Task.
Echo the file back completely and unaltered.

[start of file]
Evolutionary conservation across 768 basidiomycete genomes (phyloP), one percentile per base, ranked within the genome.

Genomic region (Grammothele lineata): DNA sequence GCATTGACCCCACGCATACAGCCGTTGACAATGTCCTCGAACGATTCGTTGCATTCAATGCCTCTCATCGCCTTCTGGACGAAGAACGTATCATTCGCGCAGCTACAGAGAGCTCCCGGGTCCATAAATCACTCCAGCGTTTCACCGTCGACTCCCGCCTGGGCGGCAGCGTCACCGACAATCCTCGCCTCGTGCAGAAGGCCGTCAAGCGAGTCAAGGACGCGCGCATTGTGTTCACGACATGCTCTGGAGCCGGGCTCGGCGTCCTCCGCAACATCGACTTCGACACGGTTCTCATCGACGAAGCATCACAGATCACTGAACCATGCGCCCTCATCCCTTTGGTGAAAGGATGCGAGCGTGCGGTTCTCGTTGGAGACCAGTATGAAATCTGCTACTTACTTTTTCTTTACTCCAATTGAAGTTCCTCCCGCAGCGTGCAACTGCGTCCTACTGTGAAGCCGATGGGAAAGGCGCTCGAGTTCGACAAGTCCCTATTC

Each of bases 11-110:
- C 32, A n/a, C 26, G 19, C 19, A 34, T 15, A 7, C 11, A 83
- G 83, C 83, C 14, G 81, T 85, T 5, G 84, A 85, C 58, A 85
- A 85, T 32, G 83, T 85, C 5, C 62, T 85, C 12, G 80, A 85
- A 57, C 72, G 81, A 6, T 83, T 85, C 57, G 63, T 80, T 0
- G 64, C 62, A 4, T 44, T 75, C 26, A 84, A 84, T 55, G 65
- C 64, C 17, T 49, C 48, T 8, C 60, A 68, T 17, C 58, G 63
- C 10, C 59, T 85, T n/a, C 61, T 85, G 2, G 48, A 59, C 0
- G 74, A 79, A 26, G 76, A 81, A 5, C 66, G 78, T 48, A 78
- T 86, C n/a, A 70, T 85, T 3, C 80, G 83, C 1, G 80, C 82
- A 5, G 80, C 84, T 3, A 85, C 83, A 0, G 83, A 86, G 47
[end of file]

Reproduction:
Evolutionary conservation across 768 basidiomycete genomes (phyloP), one percentile per base, ranked within the genome.

Genomic region (Grammothele lineata): DNA sequence GCATTGACCCCACGCATACAGCCGTTGACAATGTCCTCGAACGATTCGTTGCATTCAATGCCTCTCATCGCCTTCTGGACGAAGAACGTATCATTCGCGCAGCTACAGAGAGCTCCCGGGTCCATAAATCACTCCAGCGTTTCACCGTCGACTCCCGCCTGGGCGGCAGCGTCACCGACAATCCTCGCCTCGTGCAGAAGGCCGTCAAGCGAGTCAAGGACGCGCGCATTGTGTTCACGACATGCTCTGGAGCCGGGCTCGGCGTCCTCCGCAACATCGACTTCGACACGGTTCTCATCGACGAAGCATCACAGATCACTGAACCATGCGCCCTCATCCCTTTGGTGAAAGGATGCGAGCGTGCGGTTCTCGTTGGAGACCAGTATGAAATCTGCTACTTACTTTTTCTTTACTCCAATTGAAGTTCCTCCCGCAGCGTGCAACTGCGTCCTACTGTGAAGCCGATGGGAAAGGCGCTCGAGTTCGACAAGTCCCTATTC

Each of bases 11-110:
- C 32, A n/a, C 26, G 19, C 19, A 34, T 15, A 7, C 11, A 83
- G 83, C 83, C 14, G 81, T 85, T 5, G 84, A 85, C 58, A 85
- A 85, T 32, G 83, T 85, C 5, C 62, T 85, C 12, G 80, A 85
- A 57, C 72, G 81, A 6, T 83, T 85, C 57, G 63, T 80, T 0
- G 64, C 62, A 4, T 44, T 75, C 26, A 84, A 84, T 55, G 65
- C 64, C 17, T 49, C 48, T 8, C 60, A 68, T 17, C 58, G 63
- C 10, C 59, T 85, T n/a, C 61, T 85, G 2, G 48, A 59, C 0
- G 74, A 79, A 26, G 76, A 81, A 5, C 66, G 78, T 48, A 78
- T 86, C n/a, A 70, T 85, T 3, C 80, G 83, C 1, G 80, C 82
- A 5, G 80, C 84, T 3, A 85, C 83, A 0, G 83, A 86, G 47